Bolingbrook Police Department v. Illinois Workers’ Compensation Commission and Michael Toles
On February 17, 2009, Officer Michael Toles of the Bolingbrook Police was working when he claimed he injured his back. Officer Toles filed a workers compensation claim. The Application for Adjustment of Claim alleged that he injured his back while he was lifting his duty bag at home into his personal vehicle. “[T]he duty bag weighed approximately 40 pounds and contained the equipment he used as a police officer on patrol, including [a] Kevlar helmet, gas mask, vehicle and criminal codes, incident reports, extra ammunition, his handcuffs, and ‘a few extra items.’” Id. at p. 2. According to the decision, the bag also contained incident reports, a flashlight, and other items necessary for his duties as a police officer. Id. at p. 14. According to the appellate court’s opinion, Officer Toles testified that he injured himself when he was readying himself to go to work. While in the process of doing so, he put on his uniform, put on his coat, and proceeded to his garage. As he turned to lift his duty bag to put it in the trunk of his car, he felt a sharp pain in his lower back. He described the pain as “incapacitating”, and “[h]e had to ‘hobble’ back into his house bent over.” Id. at p. 3.
Okay, you might be saying to yourself. Why are you writing about this case?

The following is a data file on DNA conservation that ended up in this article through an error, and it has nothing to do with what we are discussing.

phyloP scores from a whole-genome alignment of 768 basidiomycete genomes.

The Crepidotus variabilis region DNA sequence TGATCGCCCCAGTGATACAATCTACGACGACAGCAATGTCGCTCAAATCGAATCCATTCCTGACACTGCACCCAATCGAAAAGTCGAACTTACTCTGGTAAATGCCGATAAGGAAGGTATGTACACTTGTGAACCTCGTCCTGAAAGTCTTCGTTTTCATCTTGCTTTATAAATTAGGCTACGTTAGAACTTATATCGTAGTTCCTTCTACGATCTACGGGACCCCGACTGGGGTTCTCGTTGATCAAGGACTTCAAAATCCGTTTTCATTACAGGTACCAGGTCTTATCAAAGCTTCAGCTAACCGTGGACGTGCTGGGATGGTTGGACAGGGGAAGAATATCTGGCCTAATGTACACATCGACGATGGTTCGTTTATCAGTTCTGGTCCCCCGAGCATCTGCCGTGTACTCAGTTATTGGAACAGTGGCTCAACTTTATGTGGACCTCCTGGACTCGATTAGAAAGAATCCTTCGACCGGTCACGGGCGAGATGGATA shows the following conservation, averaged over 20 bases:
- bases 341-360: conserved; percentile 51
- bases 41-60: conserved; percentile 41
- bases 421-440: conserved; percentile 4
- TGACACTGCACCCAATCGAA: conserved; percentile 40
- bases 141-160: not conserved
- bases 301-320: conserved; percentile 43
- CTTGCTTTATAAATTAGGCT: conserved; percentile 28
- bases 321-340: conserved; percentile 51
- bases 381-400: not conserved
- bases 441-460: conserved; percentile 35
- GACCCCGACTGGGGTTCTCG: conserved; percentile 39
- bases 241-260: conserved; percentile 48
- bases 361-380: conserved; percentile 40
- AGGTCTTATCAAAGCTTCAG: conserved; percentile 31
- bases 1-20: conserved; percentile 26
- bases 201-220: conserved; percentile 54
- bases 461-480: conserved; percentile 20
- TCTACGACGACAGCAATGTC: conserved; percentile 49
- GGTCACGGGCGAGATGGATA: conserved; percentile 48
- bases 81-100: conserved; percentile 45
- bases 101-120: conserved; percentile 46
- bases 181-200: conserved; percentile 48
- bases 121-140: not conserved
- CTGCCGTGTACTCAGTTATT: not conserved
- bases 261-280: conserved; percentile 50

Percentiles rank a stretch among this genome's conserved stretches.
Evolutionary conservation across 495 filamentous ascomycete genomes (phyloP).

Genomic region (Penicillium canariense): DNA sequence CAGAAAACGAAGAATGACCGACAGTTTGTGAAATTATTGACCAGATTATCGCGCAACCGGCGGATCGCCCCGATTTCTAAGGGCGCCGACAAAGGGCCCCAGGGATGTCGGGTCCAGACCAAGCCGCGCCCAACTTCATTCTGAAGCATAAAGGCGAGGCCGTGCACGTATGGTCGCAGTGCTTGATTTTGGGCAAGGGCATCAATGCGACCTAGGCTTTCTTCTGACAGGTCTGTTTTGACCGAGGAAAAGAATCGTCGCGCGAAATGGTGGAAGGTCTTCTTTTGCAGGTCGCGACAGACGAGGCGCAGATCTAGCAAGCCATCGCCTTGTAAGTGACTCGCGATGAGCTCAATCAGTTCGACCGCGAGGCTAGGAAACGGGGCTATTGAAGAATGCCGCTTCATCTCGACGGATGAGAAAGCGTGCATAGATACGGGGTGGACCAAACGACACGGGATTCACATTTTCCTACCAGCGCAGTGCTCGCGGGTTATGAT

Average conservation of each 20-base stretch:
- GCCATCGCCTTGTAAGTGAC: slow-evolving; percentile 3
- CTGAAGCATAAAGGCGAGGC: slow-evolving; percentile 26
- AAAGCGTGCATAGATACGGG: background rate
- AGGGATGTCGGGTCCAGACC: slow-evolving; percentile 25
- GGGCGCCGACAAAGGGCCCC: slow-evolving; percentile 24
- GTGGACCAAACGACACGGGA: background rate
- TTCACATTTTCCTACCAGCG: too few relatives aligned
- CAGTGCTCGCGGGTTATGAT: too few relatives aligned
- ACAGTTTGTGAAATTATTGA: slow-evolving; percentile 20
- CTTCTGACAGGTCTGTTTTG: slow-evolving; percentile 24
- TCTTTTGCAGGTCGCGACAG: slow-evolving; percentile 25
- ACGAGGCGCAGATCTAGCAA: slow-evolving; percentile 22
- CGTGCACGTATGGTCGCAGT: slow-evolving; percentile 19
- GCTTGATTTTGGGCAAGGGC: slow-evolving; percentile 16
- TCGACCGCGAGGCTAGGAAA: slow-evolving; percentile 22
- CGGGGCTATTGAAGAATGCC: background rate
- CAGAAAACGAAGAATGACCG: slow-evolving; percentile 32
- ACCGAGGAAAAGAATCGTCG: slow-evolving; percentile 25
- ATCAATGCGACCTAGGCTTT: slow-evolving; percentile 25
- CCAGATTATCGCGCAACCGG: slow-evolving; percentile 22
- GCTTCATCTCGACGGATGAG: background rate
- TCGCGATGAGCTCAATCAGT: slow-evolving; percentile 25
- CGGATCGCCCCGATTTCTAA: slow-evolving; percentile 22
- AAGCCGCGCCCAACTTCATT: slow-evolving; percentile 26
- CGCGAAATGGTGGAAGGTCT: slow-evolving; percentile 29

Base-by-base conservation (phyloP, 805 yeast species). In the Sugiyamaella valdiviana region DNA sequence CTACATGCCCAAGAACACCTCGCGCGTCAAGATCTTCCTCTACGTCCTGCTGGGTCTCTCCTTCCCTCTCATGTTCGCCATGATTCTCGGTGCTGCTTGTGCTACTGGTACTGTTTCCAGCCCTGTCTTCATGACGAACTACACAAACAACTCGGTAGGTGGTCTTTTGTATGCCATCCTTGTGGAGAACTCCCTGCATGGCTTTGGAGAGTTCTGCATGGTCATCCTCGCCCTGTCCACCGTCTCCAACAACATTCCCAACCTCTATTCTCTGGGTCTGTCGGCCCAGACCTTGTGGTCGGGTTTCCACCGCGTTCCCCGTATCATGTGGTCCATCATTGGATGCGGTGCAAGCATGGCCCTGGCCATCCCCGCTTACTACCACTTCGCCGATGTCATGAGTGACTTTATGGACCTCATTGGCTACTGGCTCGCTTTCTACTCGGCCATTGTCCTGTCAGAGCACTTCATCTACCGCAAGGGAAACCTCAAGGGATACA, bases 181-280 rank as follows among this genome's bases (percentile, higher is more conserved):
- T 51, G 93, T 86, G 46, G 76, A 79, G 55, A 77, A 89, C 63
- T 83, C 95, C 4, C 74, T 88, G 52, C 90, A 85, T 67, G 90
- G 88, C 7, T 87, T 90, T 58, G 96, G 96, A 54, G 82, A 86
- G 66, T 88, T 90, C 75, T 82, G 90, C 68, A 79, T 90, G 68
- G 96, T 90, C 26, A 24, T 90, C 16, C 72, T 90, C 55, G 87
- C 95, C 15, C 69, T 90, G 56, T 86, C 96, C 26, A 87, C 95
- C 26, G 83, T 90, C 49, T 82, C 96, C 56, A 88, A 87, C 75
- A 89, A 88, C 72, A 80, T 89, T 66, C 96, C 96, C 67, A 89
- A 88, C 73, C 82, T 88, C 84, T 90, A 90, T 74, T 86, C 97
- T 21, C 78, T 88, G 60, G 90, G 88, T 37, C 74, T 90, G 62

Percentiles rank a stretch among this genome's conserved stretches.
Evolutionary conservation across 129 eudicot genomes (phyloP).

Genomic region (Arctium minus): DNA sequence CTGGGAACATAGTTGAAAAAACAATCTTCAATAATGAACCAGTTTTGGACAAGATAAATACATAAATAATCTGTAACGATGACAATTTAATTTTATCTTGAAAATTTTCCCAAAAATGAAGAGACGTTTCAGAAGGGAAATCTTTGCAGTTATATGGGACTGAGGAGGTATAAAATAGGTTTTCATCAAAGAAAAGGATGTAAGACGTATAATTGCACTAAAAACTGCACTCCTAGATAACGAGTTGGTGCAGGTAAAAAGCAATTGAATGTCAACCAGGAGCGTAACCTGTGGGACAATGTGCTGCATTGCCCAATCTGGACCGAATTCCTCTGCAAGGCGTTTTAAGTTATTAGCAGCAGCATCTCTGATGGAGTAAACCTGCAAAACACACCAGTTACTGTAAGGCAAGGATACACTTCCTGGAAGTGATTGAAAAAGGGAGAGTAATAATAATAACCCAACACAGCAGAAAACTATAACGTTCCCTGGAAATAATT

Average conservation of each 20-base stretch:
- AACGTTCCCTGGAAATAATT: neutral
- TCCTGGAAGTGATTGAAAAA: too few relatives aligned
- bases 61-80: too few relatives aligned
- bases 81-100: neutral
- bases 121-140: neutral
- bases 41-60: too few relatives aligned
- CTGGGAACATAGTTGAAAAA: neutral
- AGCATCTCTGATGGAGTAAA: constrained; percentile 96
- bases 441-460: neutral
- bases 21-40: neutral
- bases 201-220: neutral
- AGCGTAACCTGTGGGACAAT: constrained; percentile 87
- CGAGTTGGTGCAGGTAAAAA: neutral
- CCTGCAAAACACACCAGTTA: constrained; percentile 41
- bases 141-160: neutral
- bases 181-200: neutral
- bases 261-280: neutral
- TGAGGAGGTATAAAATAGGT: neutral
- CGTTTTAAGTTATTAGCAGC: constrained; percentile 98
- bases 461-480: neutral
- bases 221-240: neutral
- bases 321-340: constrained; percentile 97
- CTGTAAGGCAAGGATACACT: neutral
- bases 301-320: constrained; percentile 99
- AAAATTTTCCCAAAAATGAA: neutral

There are several interesting aspects of this case from an Illinois workers’ compensation lawyer’s point of view.
One interesting aspect is that the injury Mr. Toles allegedly sustained occurred in Officer Toles’ own garage, before he even departed for work. He was simply preparing to go to work, just like every other Illinois citizen who has a routine when preparing to go to work. True, as part of his daily routine, he lugged around his police gear, which makes his routine a little unique. But, I was unable to locate any other Illinois Workers Compensation Case in which an award of benefits was given to an employee while loading equipment, tools, or material into his vehicle while in his house, home, or residence. How is Mr. Toles’ lifting of his duty bag different than the carpenter that has to put his saws in the back of his pickup? Or the roofer and the painter that have to place their ladder on top of or in the bed of their truck. How about the plumber that has to put his plumbing equipment into his vehicle? How about the lawyer who has to load boxes of discovery or his trial briefcase into his car? Okay, bad example. Anyway, you get the drift. Perhaps he was awarded benefits simply because he was a police officer? I wonder whether or not the carpenter, roofer, painter, or attorney would have been treated similarly and awarded benefits.
A second very interesting aspect of this case is that Mr. Toles had significant treatment history relating to his back, right up until the week he claims he was injured while preparing to go to work. He had what was referred to as a “‘a severe lower back condition’”, suffered from a history of sciatica problems, and had routinely seen a chiropractor. Id. at p. 4. He had seen a chiropractor as early as 2002. His symptoms had included right-sided low back pain, right sciatic nerve complaints, sharp pain and tightness in his low back, and low back pain radiating to the right hip and lower extremity. Id. MRI’s had already revealed that he had degenerative disc disease with radiculopathy, and a disc herniation at the L5-S1 level. Id. at pp. 5, 20.